The full stack developer is a myth
Scott Hadfield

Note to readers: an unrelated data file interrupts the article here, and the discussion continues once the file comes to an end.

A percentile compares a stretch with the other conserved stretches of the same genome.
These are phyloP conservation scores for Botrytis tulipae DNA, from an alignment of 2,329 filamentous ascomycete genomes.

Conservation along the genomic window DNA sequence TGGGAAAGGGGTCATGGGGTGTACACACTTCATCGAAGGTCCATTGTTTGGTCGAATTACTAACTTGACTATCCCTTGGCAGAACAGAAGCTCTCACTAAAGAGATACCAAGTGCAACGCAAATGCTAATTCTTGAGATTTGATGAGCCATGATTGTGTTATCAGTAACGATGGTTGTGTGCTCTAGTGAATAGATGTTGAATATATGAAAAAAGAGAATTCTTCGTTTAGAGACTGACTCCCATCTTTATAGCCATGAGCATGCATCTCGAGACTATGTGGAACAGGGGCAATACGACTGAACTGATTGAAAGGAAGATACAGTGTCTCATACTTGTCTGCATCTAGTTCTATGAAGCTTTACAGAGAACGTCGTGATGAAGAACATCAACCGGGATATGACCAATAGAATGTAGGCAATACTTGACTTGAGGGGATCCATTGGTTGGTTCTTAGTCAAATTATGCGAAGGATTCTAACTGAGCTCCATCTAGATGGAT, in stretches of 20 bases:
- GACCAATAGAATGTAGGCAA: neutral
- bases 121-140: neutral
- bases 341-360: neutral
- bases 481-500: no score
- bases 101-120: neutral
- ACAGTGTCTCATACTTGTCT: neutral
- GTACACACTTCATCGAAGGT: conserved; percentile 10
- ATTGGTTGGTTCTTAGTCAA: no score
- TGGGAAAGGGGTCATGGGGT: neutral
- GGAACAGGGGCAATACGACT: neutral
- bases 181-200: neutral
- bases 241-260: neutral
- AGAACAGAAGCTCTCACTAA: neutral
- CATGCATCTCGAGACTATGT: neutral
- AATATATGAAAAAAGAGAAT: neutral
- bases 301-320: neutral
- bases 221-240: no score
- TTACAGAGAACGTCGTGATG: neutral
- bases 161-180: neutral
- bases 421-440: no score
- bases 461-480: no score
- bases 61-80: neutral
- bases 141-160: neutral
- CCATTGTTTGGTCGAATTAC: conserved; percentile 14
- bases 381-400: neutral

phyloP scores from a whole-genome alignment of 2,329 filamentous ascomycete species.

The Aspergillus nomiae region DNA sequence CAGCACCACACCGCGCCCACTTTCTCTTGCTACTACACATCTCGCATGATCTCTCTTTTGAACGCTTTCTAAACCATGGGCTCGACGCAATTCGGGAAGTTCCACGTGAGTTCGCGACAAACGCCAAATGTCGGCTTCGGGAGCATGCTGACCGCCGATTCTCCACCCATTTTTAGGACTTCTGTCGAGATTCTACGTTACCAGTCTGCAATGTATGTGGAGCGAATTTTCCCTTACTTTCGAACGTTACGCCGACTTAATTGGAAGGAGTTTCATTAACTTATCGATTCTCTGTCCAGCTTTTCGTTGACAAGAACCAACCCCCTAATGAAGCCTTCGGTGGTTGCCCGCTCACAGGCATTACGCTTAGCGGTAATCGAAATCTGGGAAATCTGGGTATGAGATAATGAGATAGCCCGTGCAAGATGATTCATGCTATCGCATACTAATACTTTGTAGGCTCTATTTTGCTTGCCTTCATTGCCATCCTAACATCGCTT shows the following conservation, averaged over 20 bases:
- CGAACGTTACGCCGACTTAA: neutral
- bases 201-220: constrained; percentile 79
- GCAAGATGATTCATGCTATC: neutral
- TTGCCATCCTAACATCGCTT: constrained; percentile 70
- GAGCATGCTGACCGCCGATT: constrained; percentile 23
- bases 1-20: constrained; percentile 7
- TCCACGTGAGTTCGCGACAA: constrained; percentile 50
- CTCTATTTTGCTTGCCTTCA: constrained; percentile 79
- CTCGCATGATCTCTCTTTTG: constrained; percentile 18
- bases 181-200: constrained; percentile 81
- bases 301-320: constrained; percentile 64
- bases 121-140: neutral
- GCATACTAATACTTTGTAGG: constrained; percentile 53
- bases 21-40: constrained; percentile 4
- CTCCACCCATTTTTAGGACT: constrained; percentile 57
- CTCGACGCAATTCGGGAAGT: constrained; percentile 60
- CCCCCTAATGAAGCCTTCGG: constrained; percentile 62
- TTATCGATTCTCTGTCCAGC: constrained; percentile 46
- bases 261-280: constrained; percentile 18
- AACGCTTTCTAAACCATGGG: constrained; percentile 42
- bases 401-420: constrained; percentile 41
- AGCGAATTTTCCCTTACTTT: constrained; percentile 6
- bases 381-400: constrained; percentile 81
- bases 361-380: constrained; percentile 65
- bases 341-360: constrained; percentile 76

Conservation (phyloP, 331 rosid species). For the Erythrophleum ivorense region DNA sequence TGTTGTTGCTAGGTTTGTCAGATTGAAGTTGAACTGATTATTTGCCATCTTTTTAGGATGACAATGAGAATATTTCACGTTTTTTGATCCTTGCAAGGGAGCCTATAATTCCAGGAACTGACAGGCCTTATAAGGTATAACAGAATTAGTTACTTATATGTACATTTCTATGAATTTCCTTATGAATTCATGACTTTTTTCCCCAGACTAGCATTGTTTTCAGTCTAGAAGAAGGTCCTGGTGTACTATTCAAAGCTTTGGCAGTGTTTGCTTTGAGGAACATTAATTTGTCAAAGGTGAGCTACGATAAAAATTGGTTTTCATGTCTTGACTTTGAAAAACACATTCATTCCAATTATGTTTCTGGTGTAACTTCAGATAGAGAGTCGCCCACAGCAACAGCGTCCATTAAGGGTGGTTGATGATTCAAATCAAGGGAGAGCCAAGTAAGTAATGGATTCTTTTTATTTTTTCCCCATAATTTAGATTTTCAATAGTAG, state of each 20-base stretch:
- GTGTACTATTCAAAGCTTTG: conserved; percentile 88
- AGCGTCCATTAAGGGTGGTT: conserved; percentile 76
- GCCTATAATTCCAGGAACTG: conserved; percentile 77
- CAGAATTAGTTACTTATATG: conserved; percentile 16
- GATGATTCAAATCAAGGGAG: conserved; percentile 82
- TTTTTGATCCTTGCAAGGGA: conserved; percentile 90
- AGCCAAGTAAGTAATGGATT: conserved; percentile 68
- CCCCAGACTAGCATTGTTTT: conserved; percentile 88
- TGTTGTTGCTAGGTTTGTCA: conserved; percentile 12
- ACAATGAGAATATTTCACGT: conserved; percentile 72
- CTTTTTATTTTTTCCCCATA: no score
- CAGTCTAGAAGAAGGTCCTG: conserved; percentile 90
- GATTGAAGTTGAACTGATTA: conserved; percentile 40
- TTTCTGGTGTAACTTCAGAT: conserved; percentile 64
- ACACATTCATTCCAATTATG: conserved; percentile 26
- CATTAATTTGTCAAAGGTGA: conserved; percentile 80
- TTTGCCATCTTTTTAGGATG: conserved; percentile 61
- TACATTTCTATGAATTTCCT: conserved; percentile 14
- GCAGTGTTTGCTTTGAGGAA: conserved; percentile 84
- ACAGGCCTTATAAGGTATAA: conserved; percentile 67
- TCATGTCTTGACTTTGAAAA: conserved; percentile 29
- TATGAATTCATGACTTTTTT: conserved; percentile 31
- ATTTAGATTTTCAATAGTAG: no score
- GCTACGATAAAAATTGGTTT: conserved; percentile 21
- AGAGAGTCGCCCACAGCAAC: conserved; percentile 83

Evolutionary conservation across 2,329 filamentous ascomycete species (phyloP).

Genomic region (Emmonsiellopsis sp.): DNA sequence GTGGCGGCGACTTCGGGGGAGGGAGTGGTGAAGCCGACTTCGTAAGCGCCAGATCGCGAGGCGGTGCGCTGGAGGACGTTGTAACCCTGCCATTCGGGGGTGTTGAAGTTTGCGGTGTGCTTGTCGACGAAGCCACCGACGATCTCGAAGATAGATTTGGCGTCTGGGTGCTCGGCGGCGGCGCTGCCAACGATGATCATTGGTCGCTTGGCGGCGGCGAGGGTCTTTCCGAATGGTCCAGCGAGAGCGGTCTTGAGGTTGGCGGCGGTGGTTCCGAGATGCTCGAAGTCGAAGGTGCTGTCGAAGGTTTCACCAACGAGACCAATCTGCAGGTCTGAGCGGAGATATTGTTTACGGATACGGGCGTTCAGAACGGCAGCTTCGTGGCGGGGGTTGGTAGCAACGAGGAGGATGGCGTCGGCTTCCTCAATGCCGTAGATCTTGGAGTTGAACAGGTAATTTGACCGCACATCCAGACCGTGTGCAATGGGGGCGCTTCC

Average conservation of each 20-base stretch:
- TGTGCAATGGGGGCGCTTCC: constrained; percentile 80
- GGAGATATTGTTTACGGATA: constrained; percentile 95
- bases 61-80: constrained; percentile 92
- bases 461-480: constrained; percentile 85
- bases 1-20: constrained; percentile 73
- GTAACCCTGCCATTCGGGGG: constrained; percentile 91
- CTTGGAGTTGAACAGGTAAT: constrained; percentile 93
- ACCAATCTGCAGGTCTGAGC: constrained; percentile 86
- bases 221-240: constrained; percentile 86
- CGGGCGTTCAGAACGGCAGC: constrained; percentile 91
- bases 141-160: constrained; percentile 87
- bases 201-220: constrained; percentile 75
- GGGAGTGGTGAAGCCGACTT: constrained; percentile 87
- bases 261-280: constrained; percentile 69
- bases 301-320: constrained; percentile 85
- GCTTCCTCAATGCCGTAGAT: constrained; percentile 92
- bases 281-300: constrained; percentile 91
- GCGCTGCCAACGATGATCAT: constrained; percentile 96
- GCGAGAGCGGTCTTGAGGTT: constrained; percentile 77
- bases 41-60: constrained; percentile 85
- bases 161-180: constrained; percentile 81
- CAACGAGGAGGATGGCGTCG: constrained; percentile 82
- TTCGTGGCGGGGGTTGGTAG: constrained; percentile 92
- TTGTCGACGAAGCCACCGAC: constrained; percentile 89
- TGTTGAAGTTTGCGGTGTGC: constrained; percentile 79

This is both true and yet not fully so. I’m actually in the process of writing my own step-by-step guide of becoming a full-stack developer, after working on a relative complex project all by my lonesome for about a year. To cover everything in your graph is out of anyone’s ability (aside from Sheldon Cooper, perhaps), but you can narrow it down considerably if you can set the devops stack beforehand. Also, you can scope each “layer” down to “just-enough-knowledge”, especially at the beginning of the project. I’m actually training a team to become “full-stack engineers”, but each focus on a specific area of the development, one on iOS, one on Android, one on Web and one on API. However, since my stack uses JavaScript almost exclusively and all front-ends use React/React Native, I can interchange anyone of them to another position. Eventually, once the framework is complete, I can reassign each to a specific vertical stack, for example, one on consumer, one on service providers, one on admin, and one on devops, and still, all four would be interchangeable, provided I have enough cross-training sessions. The point is, yes, one CAN become sufficient enough on all “layers”, but it will take forever to complete a real-world project. But you can have a team of “full-stack engineers” that could potentially cut down your HR expense and down-time significantly.